By early November the Noblesse Oblige was sold out. But don’t worry yet. Roth disgorged the 2007 in time for Thanksgiving; one can only hope it doesn’t sell out before the end of the year.

Also in the limited-edition category, Bedell Cellars has made a small amount of sparkling wine using méthode champenoise since 2004. The winery just released 150 cases of the 2006 version of its Bedell blanc de blancs, or B3, made from a single block of 25-yearold chardonnay vines and stored in the bottle for three years prior to being disgorged.

At Martha Clara, where Martin used to oversee the production of sparkling wines, one can still purchase the wines he produced—the brut, the blanc de blancs and the rosé. Priced at $22 or less, these are wines one could serve at a holiday party without breaking the bank. Martha Clara’s current winemaker, Juan Micieli-Martinez, says their sparkling wines are always in release, so they never run out. Showing his support for the notion that every day is cause for celebration, Micieli-Martinez suggests drinking the blanc de blancs on Sunday mornings with fresh pomegranate juice.

Though méthode champenoise is the most favored method of production on Long Island, not everyone observes the law of Champagne, where only chardonnay, pinot noir and pinot meunier grapes are allowed. At Lieb Family Cellars, the blanc de blancs is the fortuitous product of an accidental planting of pinot blanc. The winery made 200 cases in 1993. And, with Fry as the consulting winemaker, Lieb produced this all-pinot blanc sparkler off and on, until 2000, when it was reintroduced as a brighter wine that spent less time on its lees.

In addition to the blanc de blancs, Lieb offers the Bridge Lane Bubbly, a blend of 60 percent chardonnay and 40 percent pinot noir. Once made by Gilles Martin, the Bridge Lane is sold only at Lieb’s tasting room, where there are 100 cases left. “Just enough to get through the holidays,” says Gary Madden, the general manager at Lieb.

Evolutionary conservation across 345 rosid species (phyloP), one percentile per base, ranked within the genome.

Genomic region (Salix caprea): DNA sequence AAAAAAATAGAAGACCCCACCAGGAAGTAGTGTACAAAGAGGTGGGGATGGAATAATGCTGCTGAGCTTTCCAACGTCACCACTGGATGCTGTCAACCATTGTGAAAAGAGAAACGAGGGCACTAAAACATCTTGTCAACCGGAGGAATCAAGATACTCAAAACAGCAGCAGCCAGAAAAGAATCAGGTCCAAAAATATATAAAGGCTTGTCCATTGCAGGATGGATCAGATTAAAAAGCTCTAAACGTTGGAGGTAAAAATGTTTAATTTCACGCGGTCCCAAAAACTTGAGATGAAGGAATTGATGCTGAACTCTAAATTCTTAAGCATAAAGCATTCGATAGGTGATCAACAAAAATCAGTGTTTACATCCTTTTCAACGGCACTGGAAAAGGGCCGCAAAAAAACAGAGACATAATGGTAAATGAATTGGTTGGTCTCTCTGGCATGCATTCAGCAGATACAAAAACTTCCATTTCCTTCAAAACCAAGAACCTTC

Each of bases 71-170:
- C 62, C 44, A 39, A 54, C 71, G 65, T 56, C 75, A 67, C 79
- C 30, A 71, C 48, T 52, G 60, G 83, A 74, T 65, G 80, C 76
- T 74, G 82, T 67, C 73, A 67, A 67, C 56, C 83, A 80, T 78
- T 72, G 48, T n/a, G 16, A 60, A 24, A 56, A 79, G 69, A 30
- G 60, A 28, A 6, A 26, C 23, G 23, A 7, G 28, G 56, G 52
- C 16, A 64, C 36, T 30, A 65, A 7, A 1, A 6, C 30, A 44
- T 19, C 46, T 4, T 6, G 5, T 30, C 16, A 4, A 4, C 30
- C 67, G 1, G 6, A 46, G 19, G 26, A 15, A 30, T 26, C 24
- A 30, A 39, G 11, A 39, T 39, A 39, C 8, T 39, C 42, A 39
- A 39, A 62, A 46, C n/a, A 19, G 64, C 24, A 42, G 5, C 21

If Lieb’s and Lenz’s wine are sold out, two new sparkling producers would be more than happy to have their wines grace your holiday table. Croteaux Vineyards introduced their Cuvée Sparkle last year, and Bouké launched their Perlant this year. Both wineries have chosen other methods of production.

Using the Charmat process, Croteaux blends their still wines—the three merlot clones: 3, 31, and 181—and the second fermentation, which produces the bubbles, takes place in a pressurized tank. According to Michael Croteau, who owns the vineyard with his wife, Paula, the Charmat method results in wine quick to market. “It allows us to release the wine on a similar schedule to our other wines, and keeps the dry, crisp, fruity flavors of our rosés. It fits our style better than the yeasty-toasty méthode champenoise type of sparkling.” And indeed, Croteau is right. The Sparkling Cuvée tastes like a blend of their rosé wines. With only 400 cases produced, hurry to secure some for the holidays.

Bouké simplifies the sparkling process even more, by employing the frizzante—or semi-sparkling wine—method, where the light bubbles are a result of a second fermentation in the tank. A blend that’s bottled under screw cap, the sparkle here dances on the tongue, as opposed to filling one’s entire mouth. “It’s delightful as an aperitif or with Sunday brunch,” writes Lisa Donneson, owner of Bouké, adding another voice to Long Island winemakers’ notion that we should celebrate life’s smaller moments with a toast of the flute, because sparkling wines are not just for birthdays, anniversaries or New Year’s Eve. They’re for every day.

Karen Ulrich is WSET certified, lives in Harlem and writes for her blog,, where it’s all about wine.